- Creatine – while creatine is present in some pre-workouts, it isn’t necessary to take it around training. Creatine works in the long term, so as long as you take it at some point everyday, it doesn’t make too much difference. 5g a day is generally a good dose for most. There’s no need to cycle or load it either – just take 5g a day, always.
- Citrulline malate – This is a relatively new supplement, so there isn’t a huge pile of research behind it. It does appear promising though, with supplementation showing a reduction in fatigue, and increased endurance during training. The dose needed to get an effect is about 6-8 grams, which is a lot more than you’ll see in your average pre-workout.
- Beta-alanine – this may be useful if you train with higher volume sets, lasting 60-240 seconds. Like creatine, it doesn’t have to be taken directly before a workout. The recommended dose is 2-5g a day, which you can split into 2 doses to avoid the tingling sensation associated with it.
The majority of people will see very little benefit from fat burners, which are a waste of money for most. Many contain caffeine, which does slightly increase your metabolic rate – you can easily get this effect from just drinking coffee though! Other common ingredients like CLA and green tea extract do slightly increase fat oxidation. but the effect is still pretty small. These may be of some use when you have completely optimised your diet and training to provide that extra 1% benefit – but how many people can honestly say they have done that? Adhering to a decent diet and training program will be more than enough to reach your goals. If you’re not reaching your body composition goals, it most certainly isn’t from a lack of fat burners! If you’re a competitive bodybuilder prepping for a show, then they may be useful for a select few – otherwise, don’t waste your money!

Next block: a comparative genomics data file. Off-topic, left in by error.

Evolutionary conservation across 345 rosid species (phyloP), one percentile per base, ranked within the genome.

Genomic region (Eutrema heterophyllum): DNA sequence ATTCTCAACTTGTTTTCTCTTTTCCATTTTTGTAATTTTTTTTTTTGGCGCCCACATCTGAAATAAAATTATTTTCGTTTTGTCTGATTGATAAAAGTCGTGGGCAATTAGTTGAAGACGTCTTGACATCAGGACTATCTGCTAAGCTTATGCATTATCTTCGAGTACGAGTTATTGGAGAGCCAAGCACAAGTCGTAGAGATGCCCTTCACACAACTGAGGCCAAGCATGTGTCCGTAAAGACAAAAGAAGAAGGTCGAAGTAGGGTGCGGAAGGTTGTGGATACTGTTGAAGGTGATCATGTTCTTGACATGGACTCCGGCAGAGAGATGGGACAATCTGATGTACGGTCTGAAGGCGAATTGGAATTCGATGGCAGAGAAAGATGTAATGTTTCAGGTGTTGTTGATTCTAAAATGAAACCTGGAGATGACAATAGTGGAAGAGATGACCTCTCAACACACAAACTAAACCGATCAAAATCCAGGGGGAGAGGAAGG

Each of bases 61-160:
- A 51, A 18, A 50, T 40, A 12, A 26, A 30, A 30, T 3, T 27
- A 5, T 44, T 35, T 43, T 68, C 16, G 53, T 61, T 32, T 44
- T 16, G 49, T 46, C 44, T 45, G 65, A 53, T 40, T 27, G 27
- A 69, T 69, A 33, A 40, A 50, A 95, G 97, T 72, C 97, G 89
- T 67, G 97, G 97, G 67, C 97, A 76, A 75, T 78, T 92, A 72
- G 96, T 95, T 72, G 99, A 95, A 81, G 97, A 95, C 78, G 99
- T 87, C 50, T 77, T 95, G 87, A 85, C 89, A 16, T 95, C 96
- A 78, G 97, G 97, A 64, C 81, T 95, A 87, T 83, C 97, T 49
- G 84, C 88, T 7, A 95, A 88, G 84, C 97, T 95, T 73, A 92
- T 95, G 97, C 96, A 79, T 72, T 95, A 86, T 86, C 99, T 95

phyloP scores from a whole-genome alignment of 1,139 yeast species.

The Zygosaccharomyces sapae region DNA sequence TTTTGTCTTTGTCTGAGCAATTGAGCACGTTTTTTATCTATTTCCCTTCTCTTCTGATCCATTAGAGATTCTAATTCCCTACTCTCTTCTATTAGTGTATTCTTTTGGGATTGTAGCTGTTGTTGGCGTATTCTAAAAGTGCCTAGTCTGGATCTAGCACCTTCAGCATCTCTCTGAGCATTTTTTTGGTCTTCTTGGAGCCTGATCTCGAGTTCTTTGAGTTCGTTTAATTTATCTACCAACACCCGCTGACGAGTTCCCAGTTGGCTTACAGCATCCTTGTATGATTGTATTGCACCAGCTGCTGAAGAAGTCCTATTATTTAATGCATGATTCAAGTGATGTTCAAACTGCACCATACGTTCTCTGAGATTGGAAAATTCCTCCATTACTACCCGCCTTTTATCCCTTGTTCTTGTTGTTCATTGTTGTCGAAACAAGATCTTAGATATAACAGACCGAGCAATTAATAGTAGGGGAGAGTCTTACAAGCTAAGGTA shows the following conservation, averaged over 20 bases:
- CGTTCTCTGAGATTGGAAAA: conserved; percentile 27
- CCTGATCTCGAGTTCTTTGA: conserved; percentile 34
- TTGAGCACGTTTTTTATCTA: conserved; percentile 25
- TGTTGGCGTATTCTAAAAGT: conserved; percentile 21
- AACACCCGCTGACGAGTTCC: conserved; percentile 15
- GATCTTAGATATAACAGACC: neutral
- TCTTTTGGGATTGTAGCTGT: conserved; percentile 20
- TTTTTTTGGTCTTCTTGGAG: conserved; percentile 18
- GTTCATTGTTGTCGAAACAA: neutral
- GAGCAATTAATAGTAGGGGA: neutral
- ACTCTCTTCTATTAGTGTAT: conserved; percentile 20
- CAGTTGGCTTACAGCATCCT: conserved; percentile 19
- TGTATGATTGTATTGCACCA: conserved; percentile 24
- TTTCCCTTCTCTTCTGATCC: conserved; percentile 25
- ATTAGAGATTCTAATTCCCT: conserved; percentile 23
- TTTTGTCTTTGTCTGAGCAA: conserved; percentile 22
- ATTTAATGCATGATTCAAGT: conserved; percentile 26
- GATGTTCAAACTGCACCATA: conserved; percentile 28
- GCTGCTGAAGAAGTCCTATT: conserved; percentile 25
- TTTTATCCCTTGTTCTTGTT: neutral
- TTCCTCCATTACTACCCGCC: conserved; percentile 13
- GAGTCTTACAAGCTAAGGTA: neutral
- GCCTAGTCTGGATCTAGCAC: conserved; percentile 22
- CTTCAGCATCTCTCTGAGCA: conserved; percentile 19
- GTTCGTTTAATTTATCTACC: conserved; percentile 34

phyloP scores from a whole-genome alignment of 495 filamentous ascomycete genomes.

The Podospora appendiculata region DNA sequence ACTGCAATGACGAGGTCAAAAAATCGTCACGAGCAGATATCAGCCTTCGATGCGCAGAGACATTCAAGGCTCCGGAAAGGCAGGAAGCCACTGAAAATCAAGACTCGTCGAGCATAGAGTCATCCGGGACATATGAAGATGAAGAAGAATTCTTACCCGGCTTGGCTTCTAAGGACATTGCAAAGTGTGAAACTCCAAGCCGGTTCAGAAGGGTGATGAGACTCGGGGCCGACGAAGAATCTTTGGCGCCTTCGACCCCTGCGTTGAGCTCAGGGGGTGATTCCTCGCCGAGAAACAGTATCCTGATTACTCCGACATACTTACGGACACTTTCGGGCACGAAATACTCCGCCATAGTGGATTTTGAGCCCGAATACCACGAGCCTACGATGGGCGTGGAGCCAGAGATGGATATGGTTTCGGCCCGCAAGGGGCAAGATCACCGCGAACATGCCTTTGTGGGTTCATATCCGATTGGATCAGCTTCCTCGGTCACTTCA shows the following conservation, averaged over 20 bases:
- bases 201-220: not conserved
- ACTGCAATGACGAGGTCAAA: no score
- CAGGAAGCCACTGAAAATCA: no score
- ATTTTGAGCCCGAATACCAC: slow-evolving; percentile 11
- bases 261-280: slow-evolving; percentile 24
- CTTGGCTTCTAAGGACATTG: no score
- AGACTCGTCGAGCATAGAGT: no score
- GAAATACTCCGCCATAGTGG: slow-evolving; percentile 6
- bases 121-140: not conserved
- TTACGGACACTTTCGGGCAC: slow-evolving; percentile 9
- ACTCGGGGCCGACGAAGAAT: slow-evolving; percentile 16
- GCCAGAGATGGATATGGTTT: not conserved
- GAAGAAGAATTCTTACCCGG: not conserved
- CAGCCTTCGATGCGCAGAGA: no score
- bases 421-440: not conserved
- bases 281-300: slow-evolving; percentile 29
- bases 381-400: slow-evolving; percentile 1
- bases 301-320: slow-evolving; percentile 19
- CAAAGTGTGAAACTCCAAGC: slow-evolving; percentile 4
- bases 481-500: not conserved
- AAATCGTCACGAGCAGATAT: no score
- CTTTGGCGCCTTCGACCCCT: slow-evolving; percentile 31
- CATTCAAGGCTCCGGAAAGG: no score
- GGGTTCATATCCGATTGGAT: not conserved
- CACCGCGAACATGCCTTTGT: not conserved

This is probably the most controversial one of the list, but hear me out! There seems to be a notion that BCAA’s are an essential part of supplementation for the average gym-goer, up there with whey protein. This is completely ridiculous! BCAA’s are pretty worthless for the vast majority of people. If you are hitting your daily protein goals, then BCAA’s are not going to add any extra benefit. About 25% of whey protein is made up of BCAA’s anyway, so if you’re using whey there’s certainly no need to worry! If you’re taking BCAA’s just to flavour your water, save yourself some money and use MiWadi or a similar dilute instead! There are a few cases where BCAA’s are useful – when training fasted, before long endurance training, and possibly on a plant-based diet (if low in BCAA’s/protein). Apart from that, there’s little evidence (to my knowledge) that BCAA’s are beneficial. If you’re unconvinced, Danny Lennon has a great podcast all about BCAA’s here.
Those are my thoughts on supplements which aren’t worth the money – there’s many more I could have mentioned, but these are some of the more common ones! I also have a post on the supplements I do recommend taking, which you can find here .
Hope you found this useful – let me know your thoughts!